The ultimate guide to Comfy Reading at home.

The ultimate guide to Comfy Reading at home.

When growing a reader, you need to let your child get really comfy. Comfy clothes, comfy position and comfy things around them. No one likes to read sitting at a table where it feels like work -if we want children to get lost in a book then the right place to read is important. You need to know your reader and be flexible. Where this takes place might change, some days your child may want to hide away, curl up and get stuck into a good book, others they might want to be sat in hub of it reading away. With a little effort, you can create an appealing and relaxing place that your children will want to spend time in. Here are four simple tips to get you started: 1. Keep it simple. You will need somewhere to store books, seating (such as a bean bag or cosy armchair) blankets and lighting. That’s it. 2. Keep your child in mind. Let your child lead the way as every child will be drawn to a different kind of space. My eldest will often be found lounging on the radiator with a stack of comics in the winter, whereas my daughter likes to hide out in a small den somewhere in the house with a box to keep her props in so she can move it quickly from one place to another. 3. Keep it central. It might be tempting to set up a reading area in a quiet, hidden corner somewhere,  but often the most used book nooks are the ones situated in the busiest areas of the house. My book nook is usually built in the lounge, where everyone hangs out, and I can easily join them for a story. 4. Make it appealing.  Your book nook needs to be attractive, exciting and well looked after.  Updating your book nook every now and again will maintain interest. This might mean adding some new books, swapping a blanket or cushion or changing the layout slightly. I hope you enjoy creating your own, unique Book Nook! I would love to see some photographs or hear your ideas. Click on the link to see 20 Book Nook ideas from

5 reasons your child will read at home.

5 reasons your child will read at home.

How can you make your home somewhere where children read? Children copy what they see so you have to let your child see you reading books. This can take some effort as they need to see you reading for pleasure and talking about books on a regular basis (an annual read on your summer holiday won’t suffice!) If reading is part of your life, it will become part of theirs too. Read to your child. Build in 5 or 10 minutes each day to read to your child. Choose a book you both want to read so you can enjoy talking about the characters and making predictions about what might happen next. You can start to get a feel for the books your child really likes, this makes it easier to recommend books and for them to start to trust your book choices. Read books that your child is reading or might like to read. You can then talk to them about characters and bond over favourite scenes. They will begin to see that talking about stories and books is an enjoyable thing to do. Value all the books your child chooses equally, don’t be tempted to only see the classics or challenging texts as worthwhile reads. When you know and respect each other’s tastes, you can trust each other’s recommendations. Listen to audiobooks. If you are on the school run or ferrying children to after-school activities, choose a story to listen to on the way.  This will be something you can enjoy and talk about together. It may also get them interested in particular authors or genres. Create a ‘book nook.’  This should be a quiet, cosy and appealing area of the house designated for reading. It should be somewhere they want to spend time in and a place they relax and unwind with a book

Books for kids who are just ready for chapter books.

Books for kids who are just ready for chapter books.

I think picture books should always have a place on a child’s bookshelf, regardless of age, as with the right questions they can challenge thinking and develop inference skills in a way that classic print texts can’t.
However, an exciting but often tricky stage is when a child is ready to move from reading books from a reading scheme or picture books to reading longer, more developed narratives, with more words and fewer pictures.
Choosing the right book needs careful consideration to excite your child and make them feel like independent and capable readers.

Five things to consider when choosing the right book: Make sure the balance of print and pictures is right, as too many words to start off with will be overwhelming. Print size may need to be the same size or a bit bigger than the reading scheme or picture books they have been reading. Short chapters are a must, as children need to build up reading stamina over time, and it is important they experience being able to finish a chapter before putting the book down. Asking – is it a book my child will enjoy? If they like funny books, then it needs to be funny, if they love animals, then they need to be in the story. Just being a simple chapter book is not enough if we want our children not just to learn to read, but to learn to love reading. Look out for a good series as children get confidence from reading about characters they already know and love. There are lots of recommendations in the what to read next section.

How to get the most out of reading with your child.

How to get the most out of reading with your child.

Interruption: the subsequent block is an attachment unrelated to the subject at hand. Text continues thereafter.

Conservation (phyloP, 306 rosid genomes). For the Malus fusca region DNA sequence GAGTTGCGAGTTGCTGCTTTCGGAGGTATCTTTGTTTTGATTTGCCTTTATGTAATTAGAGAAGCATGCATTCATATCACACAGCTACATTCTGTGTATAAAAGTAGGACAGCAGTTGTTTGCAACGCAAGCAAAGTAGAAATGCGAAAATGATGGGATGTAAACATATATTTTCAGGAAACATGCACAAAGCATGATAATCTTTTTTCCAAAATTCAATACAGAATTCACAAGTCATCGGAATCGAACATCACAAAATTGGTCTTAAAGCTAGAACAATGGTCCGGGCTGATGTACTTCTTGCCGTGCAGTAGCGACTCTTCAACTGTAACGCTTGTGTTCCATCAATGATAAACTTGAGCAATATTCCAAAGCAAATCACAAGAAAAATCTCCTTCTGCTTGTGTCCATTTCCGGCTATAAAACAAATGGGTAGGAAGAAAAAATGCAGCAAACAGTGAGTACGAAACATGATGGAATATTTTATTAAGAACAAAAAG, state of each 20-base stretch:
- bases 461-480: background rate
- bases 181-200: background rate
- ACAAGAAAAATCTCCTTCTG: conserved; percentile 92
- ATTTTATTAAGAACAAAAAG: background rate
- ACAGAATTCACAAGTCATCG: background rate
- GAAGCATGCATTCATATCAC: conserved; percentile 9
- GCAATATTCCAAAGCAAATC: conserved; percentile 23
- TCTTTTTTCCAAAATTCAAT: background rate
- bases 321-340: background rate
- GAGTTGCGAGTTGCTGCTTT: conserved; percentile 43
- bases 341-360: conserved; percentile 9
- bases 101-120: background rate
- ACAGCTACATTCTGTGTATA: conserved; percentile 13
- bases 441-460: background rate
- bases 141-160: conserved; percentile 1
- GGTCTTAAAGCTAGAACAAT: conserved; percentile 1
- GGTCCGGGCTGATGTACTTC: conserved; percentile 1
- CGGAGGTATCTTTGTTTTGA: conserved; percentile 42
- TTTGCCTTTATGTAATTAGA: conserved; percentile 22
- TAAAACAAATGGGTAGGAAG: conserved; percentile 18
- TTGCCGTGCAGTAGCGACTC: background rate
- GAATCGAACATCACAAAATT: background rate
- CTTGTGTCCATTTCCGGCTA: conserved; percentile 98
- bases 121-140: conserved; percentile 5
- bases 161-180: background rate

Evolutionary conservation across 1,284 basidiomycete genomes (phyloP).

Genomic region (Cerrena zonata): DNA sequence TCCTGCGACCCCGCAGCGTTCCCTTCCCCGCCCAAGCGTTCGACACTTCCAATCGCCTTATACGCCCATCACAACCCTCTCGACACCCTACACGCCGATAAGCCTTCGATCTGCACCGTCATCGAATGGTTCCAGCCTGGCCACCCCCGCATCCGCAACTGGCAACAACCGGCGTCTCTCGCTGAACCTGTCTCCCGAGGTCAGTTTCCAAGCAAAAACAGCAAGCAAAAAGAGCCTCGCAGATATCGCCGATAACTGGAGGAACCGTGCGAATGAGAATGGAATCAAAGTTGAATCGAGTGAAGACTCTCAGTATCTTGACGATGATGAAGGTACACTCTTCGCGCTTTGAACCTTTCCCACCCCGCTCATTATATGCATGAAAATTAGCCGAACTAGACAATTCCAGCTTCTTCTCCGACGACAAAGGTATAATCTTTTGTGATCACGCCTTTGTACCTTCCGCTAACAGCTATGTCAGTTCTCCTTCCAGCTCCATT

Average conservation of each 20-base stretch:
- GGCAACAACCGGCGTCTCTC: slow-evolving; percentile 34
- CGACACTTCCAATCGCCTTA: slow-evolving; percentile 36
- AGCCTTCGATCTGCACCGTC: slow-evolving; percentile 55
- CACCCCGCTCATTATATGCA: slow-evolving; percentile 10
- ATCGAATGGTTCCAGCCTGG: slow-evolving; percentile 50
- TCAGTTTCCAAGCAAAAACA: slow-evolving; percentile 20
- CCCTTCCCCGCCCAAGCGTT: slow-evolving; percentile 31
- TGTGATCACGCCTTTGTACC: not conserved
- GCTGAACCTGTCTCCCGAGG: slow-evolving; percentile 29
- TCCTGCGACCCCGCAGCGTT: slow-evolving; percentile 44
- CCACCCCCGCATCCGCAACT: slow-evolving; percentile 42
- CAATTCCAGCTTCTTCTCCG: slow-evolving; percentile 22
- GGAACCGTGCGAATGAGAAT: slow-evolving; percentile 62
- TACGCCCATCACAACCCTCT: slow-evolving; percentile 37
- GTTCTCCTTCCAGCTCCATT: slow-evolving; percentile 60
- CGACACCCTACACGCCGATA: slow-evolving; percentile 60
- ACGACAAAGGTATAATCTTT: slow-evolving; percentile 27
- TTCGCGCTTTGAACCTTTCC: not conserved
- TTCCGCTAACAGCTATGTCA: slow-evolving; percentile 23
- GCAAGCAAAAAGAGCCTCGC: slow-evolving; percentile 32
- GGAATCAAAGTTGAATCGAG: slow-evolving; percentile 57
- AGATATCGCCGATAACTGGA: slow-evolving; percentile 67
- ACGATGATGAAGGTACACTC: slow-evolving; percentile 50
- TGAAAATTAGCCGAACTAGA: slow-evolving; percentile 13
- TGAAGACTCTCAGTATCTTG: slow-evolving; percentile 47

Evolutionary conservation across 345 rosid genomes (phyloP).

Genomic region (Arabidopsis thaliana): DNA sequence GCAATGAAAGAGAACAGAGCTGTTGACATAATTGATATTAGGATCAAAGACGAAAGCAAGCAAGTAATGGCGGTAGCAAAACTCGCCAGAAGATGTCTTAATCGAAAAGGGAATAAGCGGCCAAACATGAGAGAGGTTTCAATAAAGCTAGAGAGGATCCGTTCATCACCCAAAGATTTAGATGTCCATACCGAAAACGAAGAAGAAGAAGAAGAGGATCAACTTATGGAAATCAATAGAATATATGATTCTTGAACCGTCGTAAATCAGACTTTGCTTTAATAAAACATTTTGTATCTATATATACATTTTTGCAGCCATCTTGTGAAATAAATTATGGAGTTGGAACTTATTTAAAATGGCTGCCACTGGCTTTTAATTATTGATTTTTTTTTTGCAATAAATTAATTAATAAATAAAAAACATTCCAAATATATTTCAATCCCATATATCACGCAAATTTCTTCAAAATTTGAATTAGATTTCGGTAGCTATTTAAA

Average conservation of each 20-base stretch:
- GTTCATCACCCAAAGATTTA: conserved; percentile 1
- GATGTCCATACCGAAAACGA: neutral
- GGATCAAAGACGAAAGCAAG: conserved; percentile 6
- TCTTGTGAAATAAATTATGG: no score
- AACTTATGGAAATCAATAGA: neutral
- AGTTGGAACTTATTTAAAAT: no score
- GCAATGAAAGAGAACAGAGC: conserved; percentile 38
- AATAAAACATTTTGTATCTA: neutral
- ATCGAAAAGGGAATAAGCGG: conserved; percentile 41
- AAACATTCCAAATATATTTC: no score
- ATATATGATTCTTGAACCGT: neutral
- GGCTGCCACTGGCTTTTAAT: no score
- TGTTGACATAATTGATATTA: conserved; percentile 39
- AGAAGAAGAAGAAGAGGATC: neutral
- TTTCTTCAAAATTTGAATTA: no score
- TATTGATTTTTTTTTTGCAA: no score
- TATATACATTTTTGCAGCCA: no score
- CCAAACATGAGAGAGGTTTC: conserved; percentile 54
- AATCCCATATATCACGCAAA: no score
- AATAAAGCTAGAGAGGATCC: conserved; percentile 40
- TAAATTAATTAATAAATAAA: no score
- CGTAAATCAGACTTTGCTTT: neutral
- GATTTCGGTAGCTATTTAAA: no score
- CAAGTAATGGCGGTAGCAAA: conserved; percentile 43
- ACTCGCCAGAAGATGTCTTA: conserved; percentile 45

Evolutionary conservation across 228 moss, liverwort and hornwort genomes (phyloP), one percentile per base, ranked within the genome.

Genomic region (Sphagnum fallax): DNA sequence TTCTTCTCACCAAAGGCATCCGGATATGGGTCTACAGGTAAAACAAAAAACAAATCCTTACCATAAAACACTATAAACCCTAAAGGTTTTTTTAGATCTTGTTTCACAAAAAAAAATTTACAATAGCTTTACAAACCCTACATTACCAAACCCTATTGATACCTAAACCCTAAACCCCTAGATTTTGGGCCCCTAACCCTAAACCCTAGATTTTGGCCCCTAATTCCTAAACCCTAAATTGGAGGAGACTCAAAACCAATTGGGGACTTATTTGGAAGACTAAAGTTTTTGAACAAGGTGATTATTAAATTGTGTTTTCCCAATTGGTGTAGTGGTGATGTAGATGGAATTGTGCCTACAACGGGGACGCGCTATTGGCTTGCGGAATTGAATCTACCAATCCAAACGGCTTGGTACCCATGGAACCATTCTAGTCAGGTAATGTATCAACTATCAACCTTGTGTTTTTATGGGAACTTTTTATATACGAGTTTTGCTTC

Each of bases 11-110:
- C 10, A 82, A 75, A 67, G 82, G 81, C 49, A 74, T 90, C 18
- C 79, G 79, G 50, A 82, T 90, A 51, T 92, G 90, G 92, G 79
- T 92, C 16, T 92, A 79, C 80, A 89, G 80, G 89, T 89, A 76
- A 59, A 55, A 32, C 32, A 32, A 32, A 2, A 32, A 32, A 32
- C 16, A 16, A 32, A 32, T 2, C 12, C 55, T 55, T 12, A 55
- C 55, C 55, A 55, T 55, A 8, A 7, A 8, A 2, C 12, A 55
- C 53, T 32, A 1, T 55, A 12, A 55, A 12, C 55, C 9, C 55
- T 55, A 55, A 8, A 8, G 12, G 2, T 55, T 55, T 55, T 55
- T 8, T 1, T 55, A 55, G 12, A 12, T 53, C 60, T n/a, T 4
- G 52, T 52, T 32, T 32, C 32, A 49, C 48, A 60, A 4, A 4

Reading at home with your child can make a huge, massive, significant difference. But with our increasingly busy lifestyles it is often the first thing that goes, especially if it isn't a particularly enjoyable experience. As parents, it can be hard to know how to make it fun or what your role is beyond listening to your child read then asking a few questions. But there is so much more you can do to get the most out of this time, and the good news is it isn't going to need lots of your time or resources to make it happen. Here are my 5 top tips: Tip 1 - Context, context, context. Before you open a book, begin by asking yourself questions such as: What do you need to know to understand this text? What vocabulary might be tricky to read? Does my child understand what these words mean? Then you can ask your child questions about the front cover and the blurb on the back to make sure they know the book's context. Finding out what your child already knows makes a significant difference. You can then fill in any gaps and provide knowledge that might be a barrier for your child decoding or understanding the book. Knowing the book's context means your child can have an informed guess if they can't read a word (this is a great reading strategy). Or you might have noticed that sometimes your child can fluently read a few pages but struggles to recall events and has little understanding about what happened. This is because they don't have the life experience or knowledge needed. Your job is to give them this information. Tip 2 - Decide what you want to get from a book. When focused on how a text can further reading skills rather than hearing your child read and asking some questions, you will see more progress. Be clear about how you can maximise learning and enjoyment and decide what you want to get from a book. You could ask yourself some of the following questions: Is it a book your child has been asked to read from school or a free choice? Is your child interested in the book? Is it a book they will get a lot from, or is it a quick read? Is it a comfort read they can read independently and build up independence or develop fluency and stamina? Is it a challenging text where you need to take the lead by reading to your child, reading paragraphs together, discussing the events and vocabulary? Do you need to discuss the characters' feelings and actions? Will your child need to talk events through so it makes sense? Do you need to make links to stories they have read before? Tip 3 - When to read. Make sure your child is reading at the right time of the day for them. When to read is not set in stone. When your child can focus and be receptive will vary from child to child and change over time. If screens are a barrier, it is essential that reading is not directly after screen time. The best time of the day depends on your routines and whether your child is an early riser, up with the joys of spring, or an evening - night owl. We often think about reading as a before-bed activity, but it can be a great start to the day if your child is fresher in the morning or a good straight after school activity with a snack and a drink. A routine where your child reads at a set time each day can help if your child needs to know what is happening and when. Over time, a set reading time can also help eliminate discussion and debate about your child reading with you. And remember if your child is focused, five minutes of reading a day is far more effective and enjoyable than ten minutes of cajoling, bribing and pleading. Stamina builds over time and has to happen at least three to four times a week for your child to make progress. Tip 4 - Finding the right place to read. Again it will differ from child to child and day-to-day as readers must be comfy and content. It needs to be somewhere quiet and away from distractions, such as the TV or siblings playing. Some children like to be sat at a table, others on the sofa or in bed. It doesn't matter as long as reading is a relaxed and positive experience. Building a Reading Den can be a great way to encourage reading and create something exciting and different. Have a look at my blog Comfy Reading for more ideas. Tip 5 - Mix it up A healthy reading diet for your child needs to be led by them, so they enjoy reading. Your job is to provide a range of carefully chosen books based on what your child can read and enjoy and be enthusiastic about their book choices. Sometimes it might be a re-read ( we know how they can love the same book over and over again) or a book their teacher has provided. Also, the library can be an excellent place to take a chance on a book without the cost. I hope you have found these tips useful. I would love to hear how you are getting on reading at home. If you want to find out more please check out the workshops on knowyourkids.co.uk.